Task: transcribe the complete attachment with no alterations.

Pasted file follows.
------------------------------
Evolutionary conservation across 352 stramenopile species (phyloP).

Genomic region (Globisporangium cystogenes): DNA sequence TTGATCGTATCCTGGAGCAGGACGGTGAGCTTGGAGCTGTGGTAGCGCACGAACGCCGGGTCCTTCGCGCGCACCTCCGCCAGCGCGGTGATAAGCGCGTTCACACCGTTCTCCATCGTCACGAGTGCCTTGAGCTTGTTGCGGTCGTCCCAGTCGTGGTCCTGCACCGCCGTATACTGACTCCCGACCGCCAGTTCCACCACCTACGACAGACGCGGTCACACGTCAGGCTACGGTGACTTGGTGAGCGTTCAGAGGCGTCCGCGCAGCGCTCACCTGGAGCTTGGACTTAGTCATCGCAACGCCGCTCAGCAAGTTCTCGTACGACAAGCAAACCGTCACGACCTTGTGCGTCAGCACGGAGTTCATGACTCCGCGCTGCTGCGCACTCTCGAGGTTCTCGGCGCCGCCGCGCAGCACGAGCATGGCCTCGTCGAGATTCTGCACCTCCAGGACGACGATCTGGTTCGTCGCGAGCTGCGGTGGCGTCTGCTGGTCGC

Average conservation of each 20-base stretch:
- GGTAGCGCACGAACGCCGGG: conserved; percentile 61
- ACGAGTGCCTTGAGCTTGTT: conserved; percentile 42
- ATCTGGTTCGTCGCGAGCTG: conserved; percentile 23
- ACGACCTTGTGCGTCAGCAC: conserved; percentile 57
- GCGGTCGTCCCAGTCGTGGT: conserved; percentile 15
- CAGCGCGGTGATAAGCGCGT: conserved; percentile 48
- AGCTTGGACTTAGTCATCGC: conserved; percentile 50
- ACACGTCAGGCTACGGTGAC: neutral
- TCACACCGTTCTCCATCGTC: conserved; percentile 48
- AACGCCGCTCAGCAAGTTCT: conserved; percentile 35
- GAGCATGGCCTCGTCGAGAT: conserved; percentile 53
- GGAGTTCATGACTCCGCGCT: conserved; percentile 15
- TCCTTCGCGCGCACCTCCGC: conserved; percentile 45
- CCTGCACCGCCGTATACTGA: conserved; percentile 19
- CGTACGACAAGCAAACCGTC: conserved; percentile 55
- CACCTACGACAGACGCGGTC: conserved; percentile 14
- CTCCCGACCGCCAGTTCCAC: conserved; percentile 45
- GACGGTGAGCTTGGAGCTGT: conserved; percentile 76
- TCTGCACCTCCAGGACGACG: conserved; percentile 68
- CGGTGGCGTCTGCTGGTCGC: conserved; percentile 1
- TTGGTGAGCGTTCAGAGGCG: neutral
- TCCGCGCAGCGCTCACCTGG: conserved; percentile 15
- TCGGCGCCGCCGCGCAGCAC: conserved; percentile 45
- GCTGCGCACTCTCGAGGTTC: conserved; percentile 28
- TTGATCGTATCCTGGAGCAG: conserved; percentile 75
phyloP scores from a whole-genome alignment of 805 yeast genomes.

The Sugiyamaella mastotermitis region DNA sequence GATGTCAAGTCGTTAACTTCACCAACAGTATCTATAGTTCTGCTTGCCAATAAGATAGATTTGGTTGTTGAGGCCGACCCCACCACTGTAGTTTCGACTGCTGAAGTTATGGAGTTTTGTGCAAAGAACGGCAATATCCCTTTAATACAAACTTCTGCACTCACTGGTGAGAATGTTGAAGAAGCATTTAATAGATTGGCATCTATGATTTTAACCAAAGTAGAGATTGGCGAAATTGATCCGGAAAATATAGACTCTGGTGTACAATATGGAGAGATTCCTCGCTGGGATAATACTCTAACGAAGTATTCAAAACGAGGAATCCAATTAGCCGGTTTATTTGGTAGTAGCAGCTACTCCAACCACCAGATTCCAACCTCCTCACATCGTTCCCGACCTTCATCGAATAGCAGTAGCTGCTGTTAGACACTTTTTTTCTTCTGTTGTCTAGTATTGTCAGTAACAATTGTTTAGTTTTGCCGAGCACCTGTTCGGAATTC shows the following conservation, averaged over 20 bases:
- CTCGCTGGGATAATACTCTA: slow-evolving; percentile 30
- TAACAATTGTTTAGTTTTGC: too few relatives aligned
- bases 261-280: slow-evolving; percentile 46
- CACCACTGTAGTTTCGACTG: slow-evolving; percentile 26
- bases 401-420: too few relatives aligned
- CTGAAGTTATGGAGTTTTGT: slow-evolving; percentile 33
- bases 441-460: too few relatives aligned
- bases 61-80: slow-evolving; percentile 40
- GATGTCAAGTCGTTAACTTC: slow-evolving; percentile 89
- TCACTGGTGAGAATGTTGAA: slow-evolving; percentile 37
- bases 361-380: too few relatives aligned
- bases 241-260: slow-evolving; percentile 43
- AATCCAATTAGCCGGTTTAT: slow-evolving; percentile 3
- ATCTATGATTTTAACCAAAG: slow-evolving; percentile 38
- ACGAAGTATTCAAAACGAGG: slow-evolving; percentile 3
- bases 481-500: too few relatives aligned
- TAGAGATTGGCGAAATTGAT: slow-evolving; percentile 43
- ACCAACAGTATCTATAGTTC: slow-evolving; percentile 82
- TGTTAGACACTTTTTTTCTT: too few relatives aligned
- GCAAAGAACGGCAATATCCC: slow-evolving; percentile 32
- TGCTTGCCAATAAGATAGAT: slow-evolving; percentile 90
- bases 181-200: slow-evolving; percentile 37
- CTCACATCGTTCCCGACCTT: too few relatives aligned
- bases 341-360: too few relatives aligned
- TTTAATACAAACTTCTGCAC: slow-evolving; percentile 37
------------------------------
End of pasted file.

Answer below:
Evolutionary conservation across 352 stramenopile species (phyloP).

Genomic region (Globisporangium cystogenes): DNA sequence TTGATCGTATCCTGGAGCAGGACGGTGAGCTTGGAGCTGTGGTAGCGCACGAACGCCGGGTCCTTCGCGCGCACCTCCGCCAGCGCGGTGATAAGCGCGTTCACACCGTTCTCCATCGTCACGAGTGCCTTGAGCTTGTTGCGGTCGTCCCAGTCGTGGTCCTGCACCGCCGTATACTGACTCCCGACCGCCAGTTCCACCACCTACGACAGACGCGGTCACACGTCAGGCTACGGTGACTTGGTGAGCGTTCAGAGGCGTCCGCGCAGCGCTCACCTGGAGCTTGGACTTAGTCATCGCAACGCCGCTCAGCAAGTTCTCGTACGACAAGCAAACCGTCACGACCTTGTGCGTCAGCACGGAGTTCATGACTCCGCGCTGCTGCGCACTCTCGAGGTTCTCGGCGCCGCCGCGCAGCACGAGCATGGCCTCGTCGAGATTCTGCACCTCCAGGACGACGATCTGGTTCGTCGCGAGCTGCGGTGGCGTCTGCTGGTCGC

Average conservation of each 20-base stretch:
- GGTAGCGCACGAACGCCGGG: conserved; percentile 61
- ACGAGTGCCTTGAGCTTGTT: conserved; percentile 42
- ATCTGGTTCGTCGCGAGCTG: conserved; percentile 23
- ACGACCTTGTGCGTCAGCAC: conserved; percentile 57
- GCGGTCGTCCCAGTCGTGGT: conserved; percentile 15
- CAGCGCGGTGATAAGCGCGT: conserved; percentile 48
- AGCTTGGACTTAGTCATCGC: conserved; percentile 50
- ACACGTCAGGCTACGGTGAC: neutral
- TCACACCGTTCTCCATCGTC: conserved; percentile 48
- AACGCCGCTCAGCAAGTTCT: conserved; percentile 35
- GAGCATGGCCTCGTCGAGAT: conserved; percentile 53
- GGAGTTCATGACTCCGCGCT: conserved; percentile 15
- TCCTTCGCGCGCACCTCCGC: conserved; percentile 45
- CCTGCACCGCCGTATACTGA: conserved; percentile 19
- CGTACGACAAGCAAACCGTC: conserved; percentile 55
- CACCTACGACAGACGCGGTC: conserved; percentile 14
- CTCCCGACCGCCAGTTCCAC: conserved; percentile 45
- GACGGTGAGCTTGGAGCTGT: conserved; percentile 76
- TCTGCACCTCCAGGACGACG: conserved; percentile 68
- CGGTGGCGTCTGCTGGTCGC: conserved; percentile 1
- TTGGTGAGCGTTCAGAGGCG: neutral
- TCCGCGCAGCGCTCACCTGG: conserved; percentile 15
- TCGGCGCCGCCGCGCAGCAC: conserved; percentile 45
- GCTGCGCACTCTCGAGGTTC: conserved; percentile 28
- TTGATCGTATCCTGGAGCAG: conserved; percentile 75
phyloP scores from a whole-genome alignment of 805 yeast genomes.

The Sugiyamaella mastotermitis region DNA sequence GATGTCAAGTCGTTAACTTCACCAACAGTATCTATAGTTCTGCTTGCCAATAAGATAGATTTGGTTGTTGAGGCCGACCCCACCACTGTAGTTTCGACTGCTGAAGTTATGGAGTTTTGTGCAAAGAACGGCAATATCCCTTTAATACAAACTTCTGCACTCACTGGTGAGAATGTTGAAGAAGCATTTAATAGATTGGCATCTATGATTTTAACCAAAGTAGAGATTGGCGAAATTGATCCGGAAAATATAGACTCTGGTGTACAATATGGAGAGATTCCTCGCTGGGATAATACTCTAACGAAGTATTCAAAACGAGGAATCCAATTAGCCGGTTTATTTGGTAGTAGCAGCTACTCCAACCACCAGATTCCAACCTCCTCACATCGTTCCCGACCTTCATCGAATAGCAGTAGCTGCTGTTAGACACTTTTTTTCTTCTGTTGTCTAGTATTGTCAGTAACAATTGTTTAGTTTTGCCGAGCACCTGTTCGGAATTC shows the following conservation, averaged over 20 bases:
- CTCGCTGGGATAATACTCTA: slow-evolving; percentile 30
- TAACAATTGTTTAGTTTTGC: too few relatives aligned
- bases 261-280: slow-evolving; percentile 46
- CACCACTGTAGTTTCGACTG: slow-evolving; percentile 26
- bases 401-420: too few relatives aligned
- CTGAAGTTATGGAGTTTTGT: slow-evolving; percentile 33
- bases 441-460: too few relatives aligned
- bases 61-80: slow-evolving; percentile 40
- GATGTCAAGTCGTTAACTTC: slow-evolving; percentile 89
- TCACTGGTGAGAATGTTGAA: slow-evolving; percentile 37
- bases 361-380: too few relatives aligned
- bases 241-260: slow-evolving; percentile 43
- AATCCAATTAGCCGGTTTAT: slow-evolving; percentile 3
- ATCTATGATTTTAACCAAAG: slow-evolving; percentile 38
- ACGAAGTATTCAAAACGAGG: slow-evolving; percentile 3
- bases 481-500: too few relatives aligned
- TAGAGATTGGCGAAATTGAT: slow-evolving; percentile 43
- ACCAACAGTATCTATAGTTC: slow-evolving; percentile 82
- TGTTAGACACTTTTTTTCTT: too few relatives aligned
- GCAAAGAACGGCAATATCCC: slow-evolving; percentile 32
- TGCTTGCCAATAAGATAGAT: slow-evolving; percentile 90
- bases 181-200: slow-evolving; percentile 37
- CTCACATCGTTCCCGACCTT: too few relatives aligned
- bases 341-360: too few relatives aligned
- TTTAATACAAACTTCTGCAC: slow-evolving; percentile 37